Caring for Haiti

This has been an incredible time in history to watch the compassion and concern that pours from the world towards Haiti.

Many in the entertainment industry using their status to encourage people to send money. Leaders making the decisions to send in troops and from there commanders coordinating the logistics of getting around in a damaged country. Doctors and nurses working around the clock with limited instruments, medicine and light.  All the rescue personnel coming together with the goal of saving lives. Pilots and crew flying people and cargo in and out of Haiti safely and frequently.

It is without a doubt so hard to see what has happened and we know that it will take a long time for recovery but what we are learning is how closely are spirits are connected.  We are not that different from each other and in times of great crisis we are blessed with the opportunity to be reminded of this.

It appears the miles and borders can’t separates us. We are so fragile and need each other. The images will continue to pass by us over the coming days and weeks but we must be vigilant in not letting this go under our radar to soon. There is great suffering and desperation which will play out and it may be hard to judge whether what we are doing with our aid is getting through. People are going to try to survive in any way they can and so would we if we were in their shoes. Our hands must extend to Haiti and to all those who suffer in this world, we are the fortunate ones and it is at this time when I am acutely aware how important it is to give.

Charities need our help and I don’t know if you experience this but when I give, my heart benefits. Just as much as they benefit from my time or money, I benefit too. So, to my readers. Love more, laugh more, hug someone today, smile at someone you don’t know and most of all give.  This is a movement to raise the consciousness of the world.

How has the tragedy in Haiti affected you? Has it moved you to think differently about life?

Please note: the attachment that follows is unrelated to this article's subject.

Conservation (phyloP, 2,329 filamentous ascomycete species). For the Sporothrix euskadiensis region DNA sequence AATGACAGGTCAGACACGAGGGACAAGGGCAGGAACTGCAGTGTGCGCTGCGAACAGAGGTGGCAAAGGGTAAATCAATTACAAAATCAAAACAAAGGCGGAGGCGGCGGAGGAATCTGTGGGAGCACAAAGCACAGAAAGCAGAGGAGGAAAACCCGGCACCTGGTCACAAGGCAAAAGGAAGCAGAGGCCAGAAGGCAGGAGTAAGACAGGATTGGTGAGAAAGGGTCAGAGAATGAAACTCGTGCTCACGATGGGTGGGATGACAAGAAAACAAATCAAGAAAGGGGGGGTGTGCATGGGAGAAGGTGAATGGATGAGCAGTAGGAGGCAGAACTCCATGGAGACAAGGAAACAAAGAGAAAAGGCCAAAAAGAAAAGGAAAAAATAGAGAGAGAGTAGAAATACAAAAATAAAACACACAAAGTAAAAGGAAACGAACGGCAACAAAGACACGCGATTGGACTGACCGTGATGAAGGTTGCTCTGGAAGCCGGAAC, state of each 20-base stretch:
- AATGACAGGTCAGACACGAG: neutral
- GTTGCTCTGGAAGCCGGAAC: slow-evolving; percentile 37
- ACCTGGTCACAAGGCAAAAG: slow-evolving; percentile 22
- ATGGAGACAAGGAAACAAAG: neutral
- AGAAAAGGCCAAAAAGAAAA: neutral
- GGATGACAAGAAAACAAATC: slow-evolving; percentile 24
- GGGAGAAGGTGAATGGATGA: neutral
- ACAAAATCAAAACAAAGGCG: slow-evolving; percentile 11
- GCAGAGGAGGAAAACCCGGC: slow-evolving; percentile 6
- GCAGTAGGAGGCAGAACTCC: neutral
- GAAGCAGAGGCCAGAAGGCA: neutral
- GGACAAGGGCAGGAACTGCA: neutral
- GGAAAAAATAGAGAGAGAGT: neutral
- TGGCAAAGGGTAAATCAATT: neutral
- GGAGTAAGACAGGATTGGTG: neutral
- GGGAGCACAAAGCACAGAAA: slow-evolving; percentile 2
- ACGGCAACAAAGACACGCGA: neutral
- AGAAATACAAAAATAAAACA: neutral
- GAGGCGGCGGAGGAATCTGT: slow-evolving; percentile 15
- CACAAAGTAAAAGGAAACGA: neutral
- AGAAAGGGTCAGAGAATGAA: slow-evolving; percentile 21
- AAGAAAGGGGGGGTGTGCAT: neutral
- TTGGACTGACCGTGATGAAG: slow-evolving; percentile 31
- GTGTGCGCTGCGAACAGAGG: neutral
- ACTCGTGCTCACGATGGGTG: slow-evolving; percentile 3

6 Responses to Caring for Haiti

  1. Jen…My blog contains some updates on the background on the area and why some aid is not getting through.

    I had a lunch meeting today with a friend who works with VSO, in similar, disaster torn areas.

    She was there shortly after the earthquake that recently ravaged an impoverished area of Pakistan. Even now people are still picking up the pieces.

  2. Thanks Pat, I stayed up last night watching the other side of the coin reveal itself. Despite the compassion that has been shown, which I have talked about and am proud of, there definitely is some problems in reaching the people.

    I was stunned, to say the least, when hearing that a team of Belgian doctors were ordered to abandon a tent “hospital” station because their boss was told they couldn’t be guaranteed safety/protection. That left one American doctor to care for all the injured and dying. They eventually returned but what was that?

    So many levels to this crisis and a lot will be revealed as to effectiveness in response. None the less I’m grateful to see us try, the stumbling block seems to be big wigs outside of Haiti who are getting in the way.

    Reader, click on the link Trish in my blogroll and read what else is being reported.

  3. I came across some words, from Helen Keller, (another “Woman of Influence”), who echoes your sentiment of “giving benefitting your heart.”

    HAPPINESS CANNOT COME FROM WITHOUT,
    IT MUST COME FROM WITHIN.
    IT IS NOT WHAT WE SEE AND TOUCH,
    OR THAT WHAT OTHERS DO FOR US,
    WHICH MAKES US HAPPY;
    IT IS THAT WHICH WE THINK
    AND FEEL AND DO,
    FIRST FOR THE OTHER FELLOW
    AND THEN FOR OURSELVES…

    Helen Keller

  4. Like Katrina and The Towers and my own death, I cannot comprehend Haiti. Images only serve to stun my further, shocking me into numbness.

    The only person who was able to describe Haiti as a place that I could know was my father. In WWII, his father, a Colonel in the Marine Corps, was stationed there to protect the borders from Santo Domingo and the important geopolitical Panama Canal. My father’s father apparently relished in his own triumph there; my grandmother enjoyed the people of Haiti.

    My dad’s father died when he was 11 of alcoholism and to this day, I see the sadness in his eyes. For my father, Haiti is a place of hope and nostalgia. If only this could move mountains of debris.

  5. Pat, thank you so much for providing those words from Helen Keller. I have never seen them and they are very appropriate to what we are talking about. Always a treasure to find your additions to our conversations!

  6. Lydia, thank you for sharing such a personal connection as it pertains to your father and Haiti’s place in the family history. Truly, truly appreciated.

    The tragedy of Katrina,the tsunami and The Towers are forever imprinted on the souls of so many. We know where we were when we heard the news and our helplessness came soon after as the images registered.

    I believe that hope can move mountains because in hope there is incredible power. Collectively and individually many people have utilized the most toughest of circumstances as the step toward positive action. Through “hope” there was something better, something to learn and share in many ways it brings us together in a common goal.

    Really, it is the only thing that I can find solace in when times like this arise.

    Thanks again.

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